The Foreign Service Journal, November 2023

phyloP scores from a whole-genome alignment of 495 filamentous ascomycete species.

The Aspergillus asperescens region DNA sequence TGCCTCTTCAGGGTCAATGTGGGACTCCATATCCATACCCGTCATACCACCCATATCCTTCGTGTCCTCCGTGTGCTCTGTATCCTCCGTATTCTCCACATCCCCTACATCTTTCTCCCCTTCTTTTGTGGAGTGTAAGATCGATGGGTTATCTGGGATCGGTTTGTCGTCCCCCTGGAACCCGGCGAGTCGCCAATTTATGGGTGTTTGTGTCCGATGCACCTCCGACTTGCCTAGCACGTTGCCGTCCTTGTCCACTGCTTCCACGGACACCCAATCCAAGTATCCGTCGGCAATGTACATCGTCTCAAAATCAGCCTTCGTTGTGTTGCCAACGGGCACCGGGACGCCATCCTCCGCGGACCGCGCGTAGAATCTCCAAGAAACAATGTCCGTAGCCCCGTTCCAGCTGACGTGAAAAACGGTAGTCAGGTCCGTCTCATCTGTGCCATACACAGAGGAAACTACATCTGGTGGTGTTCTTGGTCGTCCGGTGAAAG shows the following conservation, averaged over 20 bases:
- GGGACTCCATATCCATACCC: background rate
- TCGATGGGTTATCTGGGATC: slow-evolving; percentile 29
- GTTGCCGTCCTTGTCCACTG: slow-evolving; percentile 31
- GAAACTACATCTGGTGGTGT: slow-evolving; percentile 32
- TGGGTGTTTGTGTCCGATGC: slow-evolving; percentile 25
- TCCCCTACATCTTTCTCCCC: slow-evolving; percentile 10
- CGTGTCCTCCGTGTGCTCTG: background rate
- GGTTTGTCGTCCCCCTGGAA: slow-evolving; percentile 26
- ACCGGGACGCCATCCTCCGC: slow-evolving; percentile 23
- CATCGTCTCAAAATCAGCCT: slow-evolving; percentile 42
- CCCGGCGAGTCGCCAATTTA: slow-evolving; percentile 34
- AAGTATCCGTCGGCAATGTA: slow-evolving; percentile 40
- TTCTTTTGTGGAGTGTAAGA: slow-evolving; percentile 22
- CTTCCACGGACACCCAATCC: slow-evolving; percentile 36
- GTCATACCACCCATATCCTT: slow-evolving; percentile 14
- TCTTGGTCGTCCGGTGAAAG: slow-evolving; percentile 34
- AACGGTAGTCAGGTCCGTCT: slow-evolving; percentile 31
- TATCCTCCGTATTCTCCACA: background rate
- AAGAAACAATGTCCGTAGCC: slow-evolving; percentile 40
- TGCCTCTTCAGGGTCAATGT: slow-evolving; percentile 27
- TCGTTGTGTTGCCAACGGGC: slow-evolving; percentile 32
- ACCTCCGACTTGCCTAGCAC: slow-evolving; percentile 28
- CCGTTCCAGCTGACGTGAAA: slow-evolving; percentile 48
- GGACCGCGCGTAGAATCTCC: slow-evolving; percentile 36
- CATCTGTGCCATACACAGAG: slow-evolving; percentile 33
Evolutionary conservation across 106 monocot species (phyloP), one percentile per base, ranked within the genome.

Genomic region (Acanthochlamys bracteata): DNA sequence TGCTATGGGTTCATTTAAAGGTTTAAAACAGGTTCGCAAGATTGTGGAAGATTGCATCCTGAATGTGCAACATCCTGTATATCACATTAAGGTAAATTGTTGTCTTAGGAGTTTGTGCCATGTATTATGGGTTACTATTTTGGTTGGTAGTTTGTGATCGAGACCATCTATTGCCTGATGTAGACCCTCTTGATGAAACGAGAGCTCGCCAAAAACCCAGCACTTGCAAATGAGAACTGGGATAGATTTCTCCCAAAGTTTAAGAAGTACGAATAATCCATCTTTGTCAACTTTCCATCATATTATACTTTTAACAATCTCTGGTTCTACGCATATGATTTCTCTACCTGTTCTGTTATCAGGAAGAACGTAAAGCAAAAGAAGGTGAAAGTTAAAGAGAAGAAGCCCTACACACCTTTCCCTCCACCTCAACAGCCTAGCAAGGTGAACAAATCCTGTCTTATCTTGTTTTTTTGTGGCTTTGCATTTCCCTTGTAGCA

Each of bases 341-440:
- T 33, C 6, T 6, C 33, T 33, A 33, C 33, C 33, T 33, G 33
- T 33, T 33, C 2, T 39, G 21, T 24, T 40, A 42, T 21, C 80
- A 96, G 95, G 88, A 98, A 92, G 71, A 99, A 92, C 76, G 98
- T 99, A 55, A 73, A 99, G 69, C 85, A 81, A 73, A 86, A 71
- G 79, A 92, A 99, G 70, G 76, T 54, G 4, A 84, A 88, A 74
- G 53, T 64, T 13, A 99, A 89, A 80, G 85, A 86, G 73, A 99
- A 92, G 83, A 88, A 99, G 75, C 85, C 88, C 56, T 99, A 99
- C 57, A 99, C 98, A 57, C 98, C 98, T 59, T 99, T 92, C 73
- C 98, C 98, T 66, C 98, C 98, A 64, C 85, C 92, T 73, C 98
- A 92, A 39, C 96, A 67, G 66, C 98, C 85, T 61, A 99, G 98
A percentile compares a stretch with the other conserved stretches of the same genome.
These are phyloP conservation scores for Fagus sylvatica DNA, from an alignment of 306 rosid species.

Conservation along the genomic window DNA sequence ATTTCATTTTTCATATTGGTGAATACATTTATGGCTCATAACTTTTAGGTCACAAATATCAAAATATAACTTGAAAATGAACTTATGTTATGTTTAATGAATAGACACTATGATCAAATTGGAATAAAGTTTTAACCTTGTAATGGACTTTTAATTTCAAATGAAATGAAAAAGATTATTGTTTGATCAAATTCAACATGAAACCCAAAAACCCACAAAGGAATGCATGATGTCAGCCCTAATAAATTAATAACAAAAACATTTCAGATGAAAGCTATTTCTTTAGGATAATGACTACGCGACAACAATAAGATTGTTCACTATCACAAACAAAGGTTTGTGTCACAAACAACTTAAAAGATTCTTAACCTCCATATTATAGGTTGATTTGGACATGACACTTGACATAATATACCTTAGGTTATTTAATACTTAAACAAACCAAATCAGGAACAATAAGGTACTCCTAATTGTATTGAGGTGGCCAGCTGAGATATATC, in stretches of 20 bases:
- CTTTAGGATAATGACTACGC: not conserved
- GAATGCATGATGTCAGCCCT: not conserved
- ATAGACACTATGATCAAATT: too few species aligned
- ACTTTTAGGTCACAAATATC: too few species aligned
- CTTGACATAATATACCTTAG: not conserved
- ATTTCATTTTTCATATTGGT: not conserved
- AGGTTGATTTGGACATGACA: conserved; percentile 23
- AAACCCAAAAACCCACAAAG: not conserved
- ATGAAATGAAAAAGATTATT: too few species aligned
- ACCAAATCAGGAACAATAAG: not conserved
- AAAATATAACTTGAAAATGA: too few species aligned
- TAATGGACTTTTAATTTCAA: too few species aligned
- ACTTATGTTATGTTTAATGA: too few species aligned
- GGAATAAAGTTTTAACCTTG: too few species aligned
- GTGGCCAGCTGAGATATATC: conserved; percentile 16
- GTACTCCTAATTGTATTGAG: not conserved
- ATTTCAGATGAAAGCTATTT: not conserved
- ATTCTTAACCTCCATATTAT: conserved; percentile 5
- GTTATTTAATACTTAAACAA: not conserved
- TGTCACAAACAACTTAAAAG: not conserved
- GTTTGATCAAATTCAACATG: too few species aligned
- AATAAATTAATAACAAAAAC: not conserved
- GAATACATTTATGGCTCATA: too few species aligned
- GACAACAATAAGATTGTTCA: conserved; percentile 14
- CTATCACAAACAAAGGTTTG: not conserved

THE FOREIGN SERVICE JOURNAL | NOVEMBER 2023 39 Trafficking Data: How China Is Winning the Battle for Digital Sovereignty Aynne Kokas, Oxford University Press, 2022, $27.95/hardcover, e-book available, 360 pages. You’ve probably heard by now that your kids’ TikTok dances are a threat to U.S. national security. But the threat to national security extends far beyond TikTok. In Trafficking Data, Aynne Kokas looks at how TikTok, Facebook, Fortnite, and other technology firms in both the United States and China are exploiting holes in government policy to gather information on ordinary citizens. American companies are focused on the bottom line, not security, and U.S. consumers remain mostly disinterested in the threat. As Kokas argues, this allows the Chinese government to collect reams of data on U.S. citizens as they work to influence our elections and more. Aynne Kokas is an associate professor of media studies at the University of Virginia and the C.K. Yen Chair at the University of Virginia’s Miller Center. She has researched trade between the U.S. and Chinese markets as a management consultant, professor, Fulbright scholar, and employee of Fortune 500 companies. Trafficking Data won a bronze award from Axiom Business Book Awards and was a gold medalist in the 2023 IPPY Awards. Kokas is also the author of Hollywood Made in China (2017). Beijing’s Global Media Offensive: China’s Uneven Campaign to Influence Asia and the World Joshua Kurlantzick, Oxford University Press, 2022, $32.99/hardcover, e-book available, 560 pages. Southeast Asia expert Joshua Kurlantzick warns that China is using both soft and “sharp” power to increase its global influence in ways that are a real threat to U.S. policy goals. In Beijing’s Global Media Offensive, he describes China’s information strategies, including savvy use of social media— even those mediums to which its own citizenry has no access— and a global network of journalists, employed to sell China’s brand of authoritarianism. The Chinese government is playing the long game, investing billions that the U.S. and others can’t or won’t match. Kurlantzick urges the U.S. to push against China’s advance while also reminding us of the need to curb the authoritarian impulses that are on the rise in our own country. Joshua Kurlantzick is a senior fellow for Southeast Asia at the Council on Foreign Relations. He was previously a visiting scholar at the Carnegie Endowment for International Peace, where he studied Southeast Asian politics and economics and China’s relations with Southeast Asia, including Chinese investment, aid, and diplomacy. He is the author of five previous books on China and Southeast Asia. Beijing’s Global Media Offensive was reviewed by Josh Glazeroff in the March 2023 issue of The Foreign Service Journal. The Geoeconomic Diplomacy of European Sanctions: Networked Practices and Sanctions Implementation Kim B. Olsen, Brill Nijhoff, 2022, $106.00/hardcover, e-book available, 220 pages. When Russia invaded neighboring Ukraine in 2022, Kim Olsen was already hard at work on this book about how governments can and should use geoeconomic diplomacy to “maintain some control over the unpredictable processes that unfold” when sanctions are unleashed on international markets. Though the introduction touches on the sanctions that were quickly levied against the Russian Federation after its unprovoked attack, the bulk of the book covers lessons learned from previous European Union (E.U.) attempts to shape foreign policy through economic power plays, including in Russia in the early 2010s and in Syria in 2011. Olsen takes a hard look at how diplomats—European diplomats, in particular—can engage with private, nonstate actors in support of their own geostrategic objectives, using economic levers that are typically beyond state control to influence foreign policy. Kim Olsen is a former senior adviser to the Danish Ministry of Foreign Affairs in Berlin, Paris, Istanbul, United Nations New York, and Tunis. An expert on geoeconomics, economic sanctions, and E.U. foreign and security policy, Olsen is an associate fellow with the German Council on Foreign Relations. He holds a Ph.D. from the University of Antwerp.